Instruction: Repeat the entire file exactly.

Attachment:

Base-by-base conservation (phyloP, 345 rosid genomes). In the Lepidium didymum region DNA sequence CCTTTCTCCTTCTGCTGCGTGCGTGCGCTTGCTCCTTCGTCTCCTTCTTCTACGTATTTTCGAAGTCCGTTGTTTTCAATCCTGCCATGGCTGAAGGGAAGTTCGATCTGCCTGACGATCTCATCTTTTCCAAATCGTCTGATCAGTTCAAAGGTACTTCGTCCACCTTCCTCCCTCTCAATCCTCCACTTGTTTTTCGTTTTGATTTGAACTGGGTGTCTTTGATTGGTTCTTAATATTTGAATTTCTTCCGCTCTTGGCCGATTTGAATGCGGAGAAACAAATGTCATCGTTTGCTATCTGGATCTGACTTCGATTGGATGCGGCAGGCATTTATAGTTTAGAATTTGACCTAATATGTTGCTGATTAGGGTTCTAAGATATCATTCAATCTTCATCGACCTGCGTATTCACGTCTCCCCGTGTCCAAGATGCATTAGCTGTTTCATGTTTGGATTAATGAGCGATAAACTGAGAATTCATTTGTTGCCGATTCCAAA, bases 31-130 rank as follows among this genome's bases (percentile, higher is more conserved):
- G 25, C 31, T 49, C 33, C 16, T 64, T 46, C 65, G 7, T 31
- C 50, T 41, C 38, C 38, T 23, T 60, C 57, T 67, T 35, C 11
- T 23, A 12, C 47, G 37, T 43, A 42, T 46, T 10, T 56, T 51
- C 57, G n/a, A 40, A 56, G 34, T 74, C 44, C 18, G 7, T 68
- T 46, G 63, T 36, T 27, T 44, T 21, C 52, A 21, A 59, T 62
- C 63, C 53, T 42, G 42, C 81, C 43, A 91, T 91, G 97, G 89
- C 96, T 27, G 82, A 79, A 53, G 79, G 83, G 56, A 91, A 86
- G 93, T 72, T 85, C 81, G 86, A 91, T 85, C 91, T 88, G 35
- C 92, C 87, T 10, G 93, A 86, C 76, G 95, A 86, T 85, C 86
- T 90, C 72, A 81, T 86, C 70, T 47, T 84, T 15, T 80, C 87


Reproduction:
Base-by-base conservation (phyloP, 345 rosid genomes). In the Lepidium didymum region DNA sequence CCTTTCTCCTTCTGCTGCGTGCGTGCGCTTGCTCCTTCGTCTCCTTCTTCTACGTATTTTCGAAGTCCGTTGTTTTCAATCCTGCCATGGCTGAAGGGAAGTTCGATCTGCCTGACGATCTCATCTTTTCCAAATCGTCTGATCAGTTCAAAGGTACTTCGTCCACCTTCCTCCCTCTCAATCCTCCACTTGTTTTTCGTTTTGATTTGAACTGGGTGTCTTTGATTGGTTCTTAATATTTGAATTTCTTCCGCTCTTGGCCGATTTGAATGCGGAGAAACAAATGTCATCGTTTGCTATCTGGATCTGACTTCGATTGGATGCGGCAGGCATTTATAGTTTAGAATTTGACCTAATATGTTGCTGATTAGGGTTCTAAGATATCATTCAATCTTCATCGACCTGCGTATTCACGTCTCCCCGTGTCCAAGATGCATTAGCTGTTTCATGTTTGGATTAATGAGCGATAAACTGAGAATTCATTTGTTGCCGATTCCAAA, bases 31-130 rank as follows among this genome's bases (percentile, higher is more conserved):
- G 25, C 31, T 49, C 33, C 16, T 64, T 46, C 65, G 7, T 31
- C 50, T 41, C 38, C 38, T 23, T 60, C 57, T 67, T 35, C 11
- T 23, A 12, C 47, G 37, T 43, A 42, T 46, T 10, T 56, T 51
- C 57, G n/a, A 40, A 56, G 34, T 74, C 44, C 18, G 7, T 68
- T 46, G 63, T 36, T 27, T 44, T 21, C 52, A 21, A 59, T 62
- C 63, C 53, T 42, G 42, C 81, C 43, A 91, T 91, G 97, G 89
- C 96, T 27, G 82, A 79, A 53, G 79, G 83, G 56, A 91, A 86
- G 93, T 72, T 85, C 81, G 86, A 91, T 85, C 91, T 88, G 35
- C 92, C 87, T 10, G 93, A 86, C 76, G 95, A 86, T 85, C 86
- T 90, C 72, A 81, T 86, C 70, T 47, T 84, T 15, T 80, C 87